Palin (and news of pregnant daughter) steals GOP convention spotlight

By , Staff writer

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    Douglas Holtz-Eakin, senior economic policy adviser to the McCain campaign, spoke at a Monitor lunch in St. Paul, Minn., Monday.
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St. Paul, Minn.Douglas Holtz-Eakin is a serious person. He’s John McCain’s top economic adviser, and before that he was chief economist of the President’s Council of Economic Advisers and director of the Congressional Budget Office, among other things. He’s taught economics at Columbia and Princeton.

So what was the first question reporters asked Mr. Holtz-Eakin at a Sept. 1 Monitor lunch here?

OK, to be fair, it was the second question. But it wasn’t about tax cuts or budget earmarks or the future of Social Security. It was, of course, about Gov. Sarah Palin, the overwhelming top nonhurricane topic of the convention.

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Specifically, what did Holtz-Eakin have to say about the revelations that Governor Palin’s 17-year old daughter, Bristol, is five months pregnant and plans to keep the baby and marry the father?

“Senator McCain has complete confidence in [Palin] as a running mate,” said Holtz-Eakin. “It’s a matter of speculation what the impact will be in the public eye.”

Whatever this line of questioning says about the press, it reflects a reality instantly apparent to all the delegates and media gathered here: Sarah Palin is it. She is topic one. Every aspect of her life up there where it’s cold all the time and people ride float planes is newsworthy and fascinating.

On the plane into Minnesota this weekend, it was all the delegates could talk about. (Yes, delegates wear those pins and state sashes all the time. Really. ) If the unscientific polling method of eavesdropping is any guide, the pick has at the least energized the GOP delegate faithful.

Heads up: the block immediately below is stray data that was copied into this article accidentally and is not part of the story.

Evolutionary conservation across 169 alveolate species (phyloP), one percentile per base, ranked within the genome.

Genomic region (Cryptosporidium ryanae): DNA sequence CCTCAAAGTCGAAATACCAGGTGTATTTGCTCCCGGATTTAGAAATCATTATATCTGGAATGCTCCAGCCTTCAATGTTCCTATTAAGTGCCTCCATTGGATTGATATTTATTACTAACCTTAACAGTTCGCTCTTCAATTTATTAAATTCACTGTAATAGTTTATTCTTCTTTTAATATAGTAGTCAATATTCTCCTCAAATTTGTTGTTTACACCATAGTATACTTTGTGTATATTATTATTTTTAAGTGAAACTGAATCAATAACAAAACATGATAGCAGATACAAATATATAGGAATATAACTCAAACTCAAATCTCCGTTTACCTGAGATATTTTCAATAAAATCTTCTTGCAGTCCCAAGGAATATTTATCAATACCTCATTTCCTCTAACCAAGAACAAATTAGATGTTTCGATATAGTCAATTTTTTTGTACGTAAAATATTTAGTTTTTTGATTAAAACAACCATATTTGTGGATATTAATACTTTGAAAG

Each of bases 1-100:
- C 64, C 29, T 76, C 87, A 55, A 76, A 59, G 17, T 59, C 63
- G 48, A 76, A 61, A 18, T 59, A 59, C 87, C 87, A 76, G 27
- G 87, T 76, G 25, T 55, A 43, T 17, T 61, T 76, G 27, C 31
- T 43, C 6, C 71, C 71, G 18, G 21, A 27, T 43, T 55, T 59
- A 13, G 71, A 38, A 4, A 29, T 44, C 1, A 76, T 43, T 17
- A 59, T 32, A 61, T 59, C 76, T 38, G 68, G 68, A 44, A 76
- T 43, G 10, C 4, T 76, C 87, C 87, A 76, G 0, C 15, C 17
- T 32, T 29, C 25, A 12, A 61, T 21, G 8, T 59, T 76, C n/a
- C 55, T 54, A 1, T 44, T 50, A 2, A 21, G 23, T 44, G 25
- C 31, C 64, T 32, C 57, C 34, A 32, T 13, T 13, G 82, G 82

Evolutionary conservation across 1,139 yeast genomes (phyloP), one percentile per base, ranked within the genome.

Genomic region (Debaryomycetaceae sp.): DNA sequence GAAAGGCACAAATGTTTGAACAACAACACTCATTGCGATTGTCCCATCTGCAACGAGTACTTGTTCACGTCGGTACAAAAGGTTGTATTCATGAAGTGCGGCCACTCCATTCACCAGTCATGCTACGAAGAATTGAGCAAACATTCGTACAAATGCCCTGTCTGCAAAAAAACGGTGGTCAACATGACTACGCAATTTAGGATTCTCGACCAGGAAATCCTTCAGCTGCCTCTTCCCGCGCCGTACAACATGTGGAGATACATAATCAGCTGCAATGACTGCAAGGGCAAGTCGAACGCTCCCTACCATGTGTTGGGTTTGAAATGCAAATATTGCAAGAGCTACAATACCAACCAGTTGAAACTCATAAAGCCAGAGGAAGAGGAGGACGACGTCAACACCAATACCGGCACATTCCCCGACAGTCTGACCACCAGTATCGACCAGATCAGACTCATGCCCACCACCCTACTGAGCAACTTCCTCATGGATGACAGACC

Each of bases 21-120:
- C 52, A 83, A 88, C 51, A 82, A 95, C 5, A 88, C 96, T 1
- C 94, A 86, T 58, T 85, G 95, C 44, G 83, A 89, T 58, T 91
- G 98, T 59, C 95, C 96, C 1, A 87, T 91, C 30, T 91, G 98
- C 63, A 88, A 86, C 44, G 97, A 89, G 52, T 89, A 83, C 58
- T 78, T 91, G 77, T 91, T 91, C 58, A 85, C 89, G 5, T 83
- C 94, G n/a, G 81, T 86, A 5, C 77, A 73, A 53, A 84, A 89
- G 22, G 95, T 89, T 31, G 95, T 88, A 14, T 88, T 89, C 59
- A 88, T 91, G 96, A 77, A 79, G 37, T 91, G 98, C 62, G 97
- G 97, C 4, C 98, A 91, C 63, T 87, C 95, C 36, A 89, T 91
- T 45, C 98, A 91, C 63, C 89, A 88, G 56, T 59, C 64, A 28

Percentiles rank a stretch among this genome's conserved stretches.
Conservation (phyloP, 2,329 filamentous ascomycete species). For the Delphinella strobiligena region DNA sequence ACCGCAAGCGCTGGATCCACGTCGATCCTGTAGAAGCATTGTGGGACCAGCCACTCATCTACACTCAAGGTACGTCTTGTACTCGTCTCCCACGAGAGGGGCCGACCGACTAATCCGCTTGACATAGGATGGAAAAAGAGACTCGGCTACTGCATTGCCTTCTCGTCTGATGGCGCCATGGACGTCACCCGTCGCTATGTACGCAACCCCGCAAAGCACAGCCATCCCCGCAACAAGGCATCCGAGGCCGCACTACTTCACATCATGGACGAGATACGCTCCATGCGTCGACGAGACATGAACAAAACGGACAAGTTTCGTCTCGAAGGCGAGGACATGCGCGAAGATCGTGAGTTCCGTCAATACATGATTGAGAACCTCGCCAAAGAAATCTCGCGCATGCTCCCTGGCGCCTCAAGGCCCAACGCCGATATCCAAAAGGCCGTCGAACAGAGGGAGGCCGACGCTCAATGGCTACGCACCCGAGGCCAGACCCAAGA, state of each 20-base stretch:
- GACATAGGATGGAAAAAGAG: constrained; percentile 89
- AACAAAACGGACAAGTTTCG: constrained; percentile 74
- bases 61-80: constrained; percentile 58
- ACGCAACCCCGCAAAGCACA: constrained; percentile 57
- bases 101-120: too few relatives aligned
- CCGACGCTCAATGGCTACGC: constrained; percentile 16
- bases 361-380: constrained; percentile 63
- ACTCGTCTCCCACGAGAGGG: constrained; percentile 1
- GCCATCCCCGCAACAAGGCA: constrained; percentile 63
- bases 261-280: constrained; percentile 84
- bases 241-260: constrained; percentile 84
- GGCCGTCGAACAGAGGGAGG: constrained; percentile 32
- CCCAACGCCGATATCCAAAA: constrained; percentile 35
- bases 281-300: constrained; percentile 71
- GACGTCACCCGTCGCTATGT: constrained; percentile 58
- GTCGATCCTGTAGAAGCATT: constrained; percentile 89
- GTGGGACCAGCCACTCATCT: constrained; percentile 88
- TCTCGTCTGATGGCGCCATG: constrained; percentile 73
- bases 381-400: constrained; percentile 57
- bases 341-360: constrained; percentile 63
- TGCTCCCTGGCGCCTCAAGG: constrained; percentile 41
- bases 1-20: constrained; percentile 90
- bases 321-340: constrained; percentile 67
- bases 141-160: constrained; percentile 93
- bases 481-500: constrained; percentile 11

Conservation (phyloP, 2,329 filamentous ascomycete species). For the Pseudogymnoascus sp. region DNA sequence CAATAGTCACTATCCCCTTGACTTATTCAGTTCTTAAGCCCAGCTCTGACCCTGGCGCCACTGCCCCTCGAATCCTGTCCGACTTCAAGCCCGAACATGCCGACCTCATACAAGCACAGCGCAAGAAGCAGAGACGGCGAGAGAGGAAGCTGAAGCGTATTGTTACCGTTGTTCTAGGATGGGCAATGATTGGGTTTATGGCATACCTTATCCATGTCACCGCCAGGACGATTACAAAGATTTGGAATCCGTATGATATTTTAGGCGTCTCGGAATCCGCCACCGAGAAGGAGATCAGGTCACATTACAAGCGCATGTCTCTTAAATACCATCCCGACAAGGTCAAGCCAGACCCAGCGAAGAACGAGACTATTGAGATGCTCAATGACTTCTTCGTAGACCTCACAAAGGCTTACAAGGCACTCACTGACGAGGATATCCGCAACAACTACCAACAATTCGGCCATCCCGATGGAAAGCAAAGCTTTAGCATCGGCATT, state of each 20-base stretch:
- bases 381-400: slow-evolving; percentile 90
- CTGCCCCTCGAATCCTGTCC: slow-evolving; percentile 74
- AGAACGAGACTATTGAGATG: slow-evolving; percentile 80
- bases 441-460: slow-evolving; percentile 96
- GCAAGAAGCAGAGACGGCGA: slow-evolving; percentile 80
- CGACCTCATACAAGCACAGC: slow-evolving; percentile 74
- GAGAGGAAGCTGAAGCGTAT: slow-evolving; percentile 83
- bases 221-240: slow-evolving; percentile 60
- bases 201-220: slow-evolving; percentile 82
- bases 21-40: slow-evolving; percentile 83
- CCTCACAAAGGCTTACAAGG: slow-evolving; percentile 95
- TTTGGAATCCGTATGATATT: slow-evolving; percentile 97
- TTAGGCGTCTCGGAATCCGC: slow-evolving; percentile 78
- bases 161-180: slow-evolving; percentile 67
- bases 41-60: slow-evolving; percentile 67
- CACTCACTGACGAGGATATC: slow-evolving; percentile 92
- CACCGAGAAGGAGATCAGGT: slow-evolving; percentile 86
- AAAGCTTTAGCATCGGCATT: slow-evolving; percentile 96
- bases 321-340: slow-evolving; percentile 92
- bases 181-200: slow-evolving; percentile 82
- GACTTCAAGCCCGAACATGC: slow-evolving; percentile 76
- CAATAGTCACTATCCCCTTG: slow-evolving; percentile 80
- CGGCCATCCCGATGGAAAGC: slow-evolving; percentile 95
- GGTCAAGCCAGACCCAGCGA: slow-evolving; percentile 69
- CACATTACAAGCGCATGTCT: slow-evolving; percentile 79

Will revelations about her daughter change that? Time will tell. In the meantime, Holtz-Eakin did have things to say about what he felt were Palin’s economic credentials.

Maybe she hasn’t been to Bosnia, but she’s balanced a budget, in Holtz-Eakin’s view. She’s had more executive experience than either Barack Obama or Joe Biden – albeit some of it as the mayor of a relatively small town.

“She comes with experience that [McCain] obviously feels has prepared her well. It is common for governors to run for president,” says Holtz-Eakin.

And there's a particular aspect to Alaskan budgeting that’s like its Washington counterpart, says the McCain adviser. The ups and downs of the oil industry subject Alaska’s revenues to wild swings – similar to the ups and downs of the congressional appropriations process.

“That gives you good training for the federal budget,” says Holtz-Eakin.

The question of whether familiarity with polar bears has any sort of Washington implication went unaddressed. Holtz-Eakin did talk about the general energy level here, however.

“It is fabulous to have Governor Palin on the ticket.... I’ve never seen anything like this excitement,” he says.

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